San Diego’s yearly Stand Down event just passed recently, hosted by one of the oldest and most well-known programs to help homeless veterans. In case you’re not familiar with it, The Veterans Village of San Diego website describes the program as follows:
In times of war, exhausted combat units requiring time to rest and recover were removed from the battlefields to a place of relative security and safety. Today, Stand Down refers to a community-based intervention program designed to help the nation’s estimated 200,000 homeless veterans ‘combat’ life on the streets.
VVSD organized the nation’s first Stand Down in 1988. Since then, the program has been widely replicated nationwide. Today, more than 200 Stand Downs take place across the country every year. ‘The program has become recognized as the most valuable outreach tool to help homeless veterans in the nation today,’ according to the National Coalition for Homeless Veterans.
This video report from The New York Times YouTube Channel provides an inside view of the 2009 Stand Down. Among other things, it looks at the growing and disturbing new demographic, homeless veteran women:
A stand down provides a number of basic services that are lacking in life on the streets: showers, haircuts, medical and dental attention, benefits assistance, counseling, 12-step meetings, and more. Some of these things, like the simple old-fashioned shower, we take for granted, yet having them makes all the difference in the world for those who lack them. How can you find a job and pull yourself up if you cannot even get clean enough for an interview?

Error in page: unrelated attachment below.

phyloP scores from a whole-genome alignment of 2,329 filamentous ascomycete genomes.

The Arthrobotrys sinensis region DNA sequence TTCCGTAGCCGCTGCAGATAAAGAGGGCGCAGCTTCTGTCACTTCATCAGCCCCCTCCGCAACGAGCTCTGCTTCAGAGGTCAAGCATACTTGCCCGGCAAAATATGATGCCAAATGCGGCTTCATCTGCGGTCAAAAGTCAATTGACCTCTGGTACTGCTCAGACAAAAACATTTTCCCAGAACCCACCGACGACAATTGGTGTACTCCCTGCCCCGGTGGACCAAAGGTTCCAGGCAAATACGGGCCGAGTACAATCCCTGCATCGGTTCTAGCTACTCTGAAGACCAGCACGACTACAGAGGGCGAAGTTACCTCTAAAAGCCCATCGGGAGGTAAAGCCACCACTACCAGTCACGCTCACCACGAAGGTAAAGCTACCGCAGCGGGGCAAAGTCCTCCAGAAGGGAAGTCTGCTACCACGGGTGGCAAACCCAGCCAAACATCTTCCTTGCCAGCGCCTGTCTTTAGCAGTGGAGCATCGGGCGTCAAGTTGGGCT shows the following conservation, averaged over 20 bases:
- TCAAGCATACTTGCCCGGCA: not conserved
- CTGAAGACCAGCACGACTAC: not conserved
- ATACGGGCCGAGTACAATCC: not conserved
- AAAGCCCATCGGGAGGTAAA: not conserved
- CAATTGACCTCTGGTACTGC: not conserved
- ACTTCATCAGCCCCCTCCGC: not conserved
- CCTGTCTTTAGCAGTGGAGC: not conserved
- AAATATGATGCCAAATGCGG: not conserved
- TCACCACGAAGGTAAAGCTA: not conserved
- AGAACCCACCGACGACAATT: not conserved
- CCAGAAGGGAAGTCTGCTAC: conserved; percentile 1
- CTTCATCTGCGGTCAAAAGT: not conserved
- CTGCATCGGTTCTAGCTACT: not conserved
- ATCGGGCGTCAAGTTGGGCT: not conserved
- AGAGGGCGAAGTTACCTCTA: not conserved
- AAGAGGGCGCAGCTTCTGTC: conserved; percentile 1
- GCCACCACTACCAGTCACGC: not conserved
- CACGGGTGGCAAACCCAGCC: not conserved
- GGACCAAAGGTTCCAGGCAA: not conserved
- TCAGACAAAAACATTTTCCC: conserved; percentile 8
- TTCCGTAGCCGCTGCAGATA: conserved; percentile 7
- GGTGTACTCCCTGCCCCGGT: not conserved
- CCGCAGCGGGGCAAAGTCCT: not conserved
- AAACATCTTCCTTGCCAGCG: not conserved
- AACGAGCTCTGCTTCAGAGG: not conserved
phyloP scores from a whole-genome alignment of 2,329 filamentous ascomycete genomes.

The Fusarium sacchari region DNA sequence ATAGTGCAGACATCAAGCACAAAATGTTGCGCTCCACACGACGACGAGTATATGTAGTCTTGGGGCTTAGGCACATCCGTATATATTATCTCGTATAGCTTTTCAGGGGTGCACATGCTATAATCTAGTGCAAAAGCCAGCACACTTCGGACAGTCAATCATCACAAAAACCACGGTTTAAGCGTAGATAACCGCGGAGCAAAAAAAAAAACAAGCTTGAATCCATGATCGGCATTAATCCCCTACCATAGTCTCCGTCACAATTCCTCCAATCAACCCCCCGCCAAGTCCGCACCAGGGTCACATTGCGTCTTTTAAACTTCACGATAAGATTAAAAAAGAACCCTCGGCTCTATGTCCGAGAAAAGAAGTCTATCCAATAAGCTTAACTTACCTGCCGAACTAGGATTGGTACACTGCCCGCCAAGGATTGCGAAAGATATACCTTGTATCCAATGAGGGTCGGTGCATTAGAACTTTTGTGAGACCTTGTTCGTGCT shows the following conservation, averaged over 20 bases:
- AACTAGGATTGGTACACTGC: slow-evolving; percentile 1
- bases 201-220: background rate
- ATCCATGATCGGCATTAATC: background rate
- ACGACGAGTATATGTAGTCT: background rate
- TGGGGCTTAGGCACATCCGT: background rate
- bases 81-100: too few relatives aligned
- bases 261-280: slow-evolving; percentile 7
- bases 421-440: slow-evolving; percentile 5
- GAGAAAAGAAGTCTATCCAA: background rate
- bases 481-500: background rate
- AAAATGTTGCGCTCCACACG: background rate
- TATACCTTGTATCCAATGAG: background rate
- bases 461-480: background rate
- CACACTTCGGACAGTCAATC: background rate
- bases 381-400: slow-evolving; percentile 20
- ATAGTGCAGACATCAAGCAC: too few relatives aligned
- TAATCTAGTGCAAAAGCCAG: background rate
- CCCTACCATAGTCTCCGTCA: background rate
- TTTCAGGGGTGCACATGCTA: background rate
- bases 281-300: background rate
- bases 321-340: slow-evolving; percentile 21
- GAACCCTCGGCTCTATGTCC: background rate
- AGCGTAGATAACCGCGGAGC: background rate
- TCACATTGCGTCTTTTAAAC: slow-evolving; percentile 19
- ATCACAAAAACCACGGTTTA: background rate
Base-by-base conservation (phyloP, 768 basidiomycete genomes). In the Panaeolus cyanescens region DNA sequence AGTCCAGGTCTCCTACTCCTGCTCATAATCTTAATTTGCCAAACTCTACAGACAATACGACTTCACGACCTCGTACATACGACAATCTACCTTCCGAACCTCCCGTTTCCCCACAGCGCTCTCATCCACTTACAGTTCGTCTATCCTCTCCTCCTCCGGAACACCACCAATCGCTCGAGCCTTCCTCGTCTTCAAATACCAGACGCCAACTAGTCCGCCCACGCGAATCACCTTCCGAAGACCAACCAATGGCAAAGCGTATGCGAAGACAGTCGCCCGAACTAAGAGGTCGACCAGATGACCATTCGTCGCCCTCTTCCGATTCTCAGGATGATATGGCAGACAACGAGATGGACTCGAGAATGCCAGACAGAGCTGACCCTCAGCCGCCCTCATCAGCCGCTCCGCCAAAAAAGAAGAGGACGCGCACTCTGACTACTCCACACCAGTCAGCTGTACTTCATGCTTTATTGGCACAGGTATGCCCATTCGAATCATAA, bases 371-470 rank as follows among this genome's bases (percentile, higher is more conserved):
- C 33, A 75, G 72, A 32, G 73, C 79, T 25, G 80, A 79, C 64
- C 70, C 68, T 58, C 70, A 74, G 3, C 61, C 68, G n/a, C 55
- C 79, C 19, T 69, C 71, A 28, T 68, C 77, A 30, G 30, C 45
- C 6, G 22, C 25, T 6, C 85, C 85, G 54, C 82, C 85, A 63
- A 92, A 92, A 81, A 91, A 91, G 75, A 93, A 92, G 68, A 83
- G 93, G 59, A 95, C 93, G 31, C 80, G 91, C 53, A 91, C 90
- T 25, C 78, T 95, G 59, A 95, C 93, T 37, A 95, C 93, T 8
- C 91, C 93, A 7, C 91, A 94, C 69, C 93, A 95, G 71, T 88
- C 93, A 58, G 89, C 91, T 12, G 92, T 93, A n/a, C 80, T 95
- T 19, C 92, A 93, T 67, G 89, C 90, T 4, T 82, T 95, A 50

While we cannot embed it in this post, the full 60 Minutes report is available online. You can watch it here.
When looking at social programs like this, we need to remember that many of these people simply need a hand up, not a handout. The investment in our community returns manyfold in both tangible and intangible ways. This is why we always talk about our stance on this subject being a bipartisan win-win scenario. From the conservative perspective, rehabilitating the homeless back into society makes sound financial sense — as it will reduce the overall cost to the system over the long term.
From the liberal perspective, the socially conscious angle is the one that is of most importance. The vital thing is to note that despite the differences in how they reach that conclusion, both sides of the political equation should find it easy to see that it is, indeed, more expensive to do nothing!
Source: “WATCH: Can Three Days Make A Difference For Homeless Veterans?,” The Huffington Post, 10/17/10
Source: “Homeless Vets: Does Anyone Care?,” CBS News, 10/17/10
Image by NYCUrbanscape, used under its Creative Commons license.
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